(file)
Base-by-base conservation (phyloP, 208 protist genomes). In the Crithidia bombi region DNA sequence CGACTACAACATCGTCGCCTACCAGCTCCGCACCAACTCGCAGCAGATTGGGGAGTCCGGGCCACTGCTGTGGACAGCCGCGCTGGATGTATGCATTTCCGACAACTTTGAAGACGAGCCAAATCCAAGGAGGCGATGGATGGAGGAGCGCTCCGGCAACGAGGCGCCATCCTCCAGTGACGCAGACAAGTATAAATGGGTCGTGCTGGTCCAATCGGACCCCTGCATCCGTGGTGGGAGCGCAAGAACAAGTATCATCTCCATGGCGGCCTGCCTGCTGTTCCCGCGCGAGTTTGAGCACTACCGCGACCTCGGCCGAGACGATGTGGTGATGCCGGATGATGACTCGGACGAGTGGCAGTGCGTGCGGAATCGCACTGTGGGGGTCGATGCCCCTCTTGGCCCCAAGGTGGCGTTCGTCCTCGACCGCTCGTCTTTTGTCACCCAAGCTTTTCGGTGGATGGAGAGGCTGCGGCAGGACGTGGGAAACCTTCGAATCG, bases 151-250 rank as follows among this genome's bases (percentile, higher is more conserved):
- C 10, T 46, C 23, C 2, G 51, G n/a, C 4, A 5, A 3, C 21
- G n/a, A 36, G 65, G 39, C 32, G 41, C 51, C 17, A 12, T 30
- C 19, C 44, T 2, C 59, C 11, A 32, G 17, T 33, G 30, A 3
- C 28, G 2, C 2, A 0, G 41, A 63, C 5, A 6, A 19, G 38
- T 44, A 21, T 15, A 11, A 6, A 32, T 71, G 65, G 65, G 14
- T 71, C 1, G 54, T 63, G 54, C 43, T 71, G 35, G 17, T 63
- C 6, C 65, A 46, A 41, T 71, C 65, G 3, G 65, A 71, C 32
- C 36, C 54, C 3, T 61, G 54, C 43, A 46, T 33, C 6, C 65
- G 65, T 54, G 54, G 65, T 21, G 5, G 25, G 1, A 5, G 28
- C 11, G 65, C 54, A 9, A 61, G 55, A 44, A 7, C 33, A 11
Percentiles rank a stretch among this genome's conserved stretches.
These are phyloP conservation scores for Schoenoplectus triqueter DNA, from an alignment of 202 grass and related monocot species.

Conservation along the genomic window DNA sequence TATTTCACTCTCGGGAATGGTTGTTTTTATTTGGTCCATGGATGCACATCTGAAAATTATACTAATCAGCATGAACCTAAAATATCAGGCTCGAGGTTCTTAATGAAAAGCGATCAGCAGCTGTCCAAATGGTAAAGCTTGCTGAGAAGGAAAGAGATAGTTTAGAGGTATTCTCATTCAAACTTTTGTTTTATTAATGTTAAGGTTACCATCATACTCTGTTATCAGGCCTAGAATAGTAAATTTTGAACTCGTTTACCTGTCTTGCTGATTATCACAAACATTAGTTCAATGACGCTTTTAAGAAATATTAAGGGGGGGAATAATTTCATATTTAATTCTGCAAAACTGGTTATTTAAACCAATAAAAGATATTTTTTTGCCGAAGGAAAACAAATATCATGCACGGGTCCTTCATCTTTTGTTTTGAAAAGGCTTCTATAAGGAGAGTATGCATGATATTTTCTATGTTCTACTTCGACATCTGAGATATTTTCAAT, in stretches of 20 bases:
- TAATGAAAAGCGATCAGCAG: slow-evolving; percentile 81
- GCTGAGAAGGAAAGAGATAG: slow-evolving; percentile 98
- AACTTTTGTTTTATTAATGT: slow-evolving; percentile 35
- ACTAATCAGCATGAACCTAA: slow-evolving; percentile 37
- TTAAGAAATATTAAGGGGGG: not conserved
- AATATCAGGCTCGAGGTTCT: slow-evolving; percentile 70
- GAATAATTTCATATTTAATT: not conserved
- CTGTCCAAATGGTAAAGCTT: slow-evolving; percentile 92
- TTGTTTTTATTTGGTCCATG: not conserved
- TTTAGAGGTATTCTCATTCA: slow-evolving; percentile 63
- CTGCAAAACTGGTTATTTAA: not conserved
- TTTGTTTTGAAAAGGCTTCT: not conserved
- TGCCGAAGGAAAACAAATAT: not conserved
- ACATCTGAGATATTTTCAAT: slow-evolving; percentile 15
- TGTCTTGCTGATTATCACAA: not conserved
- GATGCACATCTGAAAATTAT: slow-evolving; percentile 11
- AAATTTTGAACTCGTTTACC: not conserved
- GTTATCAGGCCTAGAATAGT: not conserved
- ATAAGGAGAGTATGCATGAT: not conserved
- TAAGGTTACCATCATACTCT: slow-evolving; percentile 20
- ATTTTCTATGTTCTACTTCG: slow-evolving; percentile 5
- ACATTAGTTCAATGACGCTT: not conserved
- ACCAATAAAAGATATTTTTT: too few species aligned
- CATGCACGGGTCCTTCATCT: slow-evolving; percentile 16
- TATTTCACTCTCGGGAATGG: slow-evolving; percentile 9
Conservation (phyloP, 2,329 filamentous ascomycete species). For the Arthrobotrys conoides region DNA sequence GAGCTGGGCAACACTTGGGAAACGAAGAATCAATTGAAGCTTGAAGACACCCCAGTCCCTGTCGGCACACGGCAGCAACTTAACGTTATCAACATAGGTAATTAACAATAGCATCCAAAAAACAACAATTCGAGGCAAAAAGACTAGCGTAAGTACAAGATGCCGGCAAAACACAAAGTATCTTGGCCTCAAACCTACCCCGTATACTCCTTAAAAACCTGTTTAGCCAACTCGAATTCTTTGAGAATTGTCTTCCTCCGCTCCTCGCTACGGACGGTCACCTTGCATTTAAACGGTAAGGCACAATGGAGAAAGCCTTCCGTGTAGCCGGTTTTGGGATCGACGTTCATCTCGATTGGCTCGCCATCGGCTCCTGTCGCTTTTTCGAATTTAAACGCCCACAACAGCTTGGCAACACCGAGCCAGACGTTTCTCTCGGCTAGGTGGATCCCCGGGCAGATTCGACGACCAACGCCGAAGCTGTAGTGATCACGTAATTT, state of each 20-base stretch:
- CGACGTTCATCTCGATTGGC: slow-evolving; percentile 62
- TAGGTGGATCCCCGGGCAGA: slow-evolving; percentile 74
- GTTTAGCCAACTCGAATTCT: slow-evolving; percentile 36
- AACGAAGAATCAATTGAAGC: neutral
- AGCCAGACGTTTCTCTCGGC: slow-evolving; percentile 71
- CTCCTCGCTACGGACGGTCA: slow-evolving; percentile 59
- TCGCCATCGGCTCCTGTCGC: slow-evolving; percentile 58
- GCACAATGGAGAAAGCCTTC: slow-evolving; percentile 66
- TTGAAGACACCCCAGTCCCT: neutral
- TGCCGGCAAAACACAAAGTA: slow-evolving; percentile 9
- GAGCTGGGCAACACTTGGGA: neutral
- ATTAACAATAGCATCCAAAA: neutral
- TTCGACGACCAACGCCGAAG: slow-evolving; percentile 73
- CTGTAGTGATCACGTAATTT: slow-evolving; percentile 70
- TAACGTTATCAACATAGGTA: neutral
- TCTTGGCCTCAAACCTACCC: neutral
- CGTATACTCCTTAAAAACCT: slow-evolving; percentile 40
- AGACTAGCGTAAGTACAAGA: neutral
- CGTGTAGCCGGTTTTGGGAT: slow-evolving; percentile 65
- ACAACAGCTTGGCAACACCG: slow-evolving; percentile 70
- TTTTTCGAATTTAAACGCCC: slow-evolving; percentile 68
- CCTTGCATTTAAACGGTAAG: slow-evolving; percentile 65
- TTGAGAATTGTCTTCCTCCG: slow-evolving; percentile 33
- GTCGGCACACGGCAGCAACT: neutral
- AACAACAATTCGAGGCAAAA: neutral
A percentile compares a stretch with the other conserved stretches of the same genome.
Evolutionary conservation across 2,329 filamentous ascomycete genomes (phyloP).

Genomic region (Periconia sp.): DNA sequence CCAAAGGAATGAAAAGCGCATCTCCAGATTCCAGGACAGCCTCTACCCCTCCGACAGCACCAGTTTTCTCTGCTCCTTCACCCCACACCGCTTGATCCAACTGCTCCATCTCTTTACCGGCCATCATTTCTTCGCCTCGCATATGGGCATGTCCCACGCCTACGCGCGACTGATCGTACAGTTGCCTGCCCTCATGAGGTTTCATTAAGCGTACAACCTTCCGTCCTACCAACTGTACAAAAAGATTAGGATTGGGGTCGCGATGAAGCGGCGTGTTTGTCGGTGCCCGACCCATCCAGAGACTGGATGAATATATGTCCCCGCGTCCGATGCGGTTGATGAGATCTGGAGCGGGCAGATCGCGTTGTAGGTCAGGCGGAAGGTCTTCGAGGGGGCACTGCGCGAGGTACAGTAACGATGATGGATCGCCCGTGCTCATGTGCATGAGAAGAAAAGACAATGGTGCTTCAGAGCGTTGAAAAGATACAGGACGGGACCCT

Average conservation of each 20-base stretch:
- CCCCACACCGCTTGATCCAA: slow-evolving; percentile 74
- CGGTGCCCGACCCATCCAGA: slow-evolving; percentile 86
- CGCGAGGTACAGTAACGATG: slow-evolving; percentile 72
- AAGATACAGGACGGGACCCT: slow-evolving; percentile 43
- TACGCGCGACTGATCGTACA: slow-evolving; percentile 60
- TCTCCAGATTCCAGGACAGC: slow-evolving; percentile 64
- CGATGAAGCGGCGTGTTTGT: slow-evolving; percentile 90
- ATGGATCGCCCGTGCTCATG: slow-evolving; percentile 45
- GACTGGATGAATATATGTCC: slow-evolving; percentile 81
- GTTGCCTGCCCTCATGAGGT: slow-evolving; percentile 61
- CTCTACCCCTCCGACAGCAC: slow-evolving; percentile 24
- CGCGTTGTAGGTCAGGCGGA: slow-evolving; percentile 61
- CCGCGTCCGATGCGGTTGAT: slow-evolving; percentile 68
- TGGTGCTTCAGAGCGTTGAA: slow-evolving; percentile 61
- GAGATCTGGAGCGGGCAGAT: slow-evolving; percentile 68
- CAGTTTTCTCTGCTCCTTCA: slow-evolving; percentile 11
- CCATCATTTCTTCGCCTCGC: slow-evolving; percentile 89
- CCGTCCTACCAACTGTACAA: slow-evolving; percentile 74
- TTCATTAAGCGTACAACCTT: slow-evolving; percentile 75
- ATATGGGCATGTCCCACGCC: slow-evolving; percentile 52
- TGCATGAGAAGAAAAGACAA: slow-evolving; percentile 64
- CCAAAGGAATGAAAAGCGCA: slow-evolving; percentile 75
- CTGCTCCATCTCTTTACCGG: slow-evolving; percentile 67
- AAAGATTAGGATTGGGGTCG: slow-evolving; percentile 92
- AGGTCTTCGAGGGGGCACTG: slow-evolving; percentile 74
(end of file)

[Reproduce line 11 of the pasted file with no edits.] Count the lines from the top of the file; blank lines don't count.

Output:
- C 11, G 65, C 54, A 9, A 61, G 55, A 44, A 7, C 33, A 11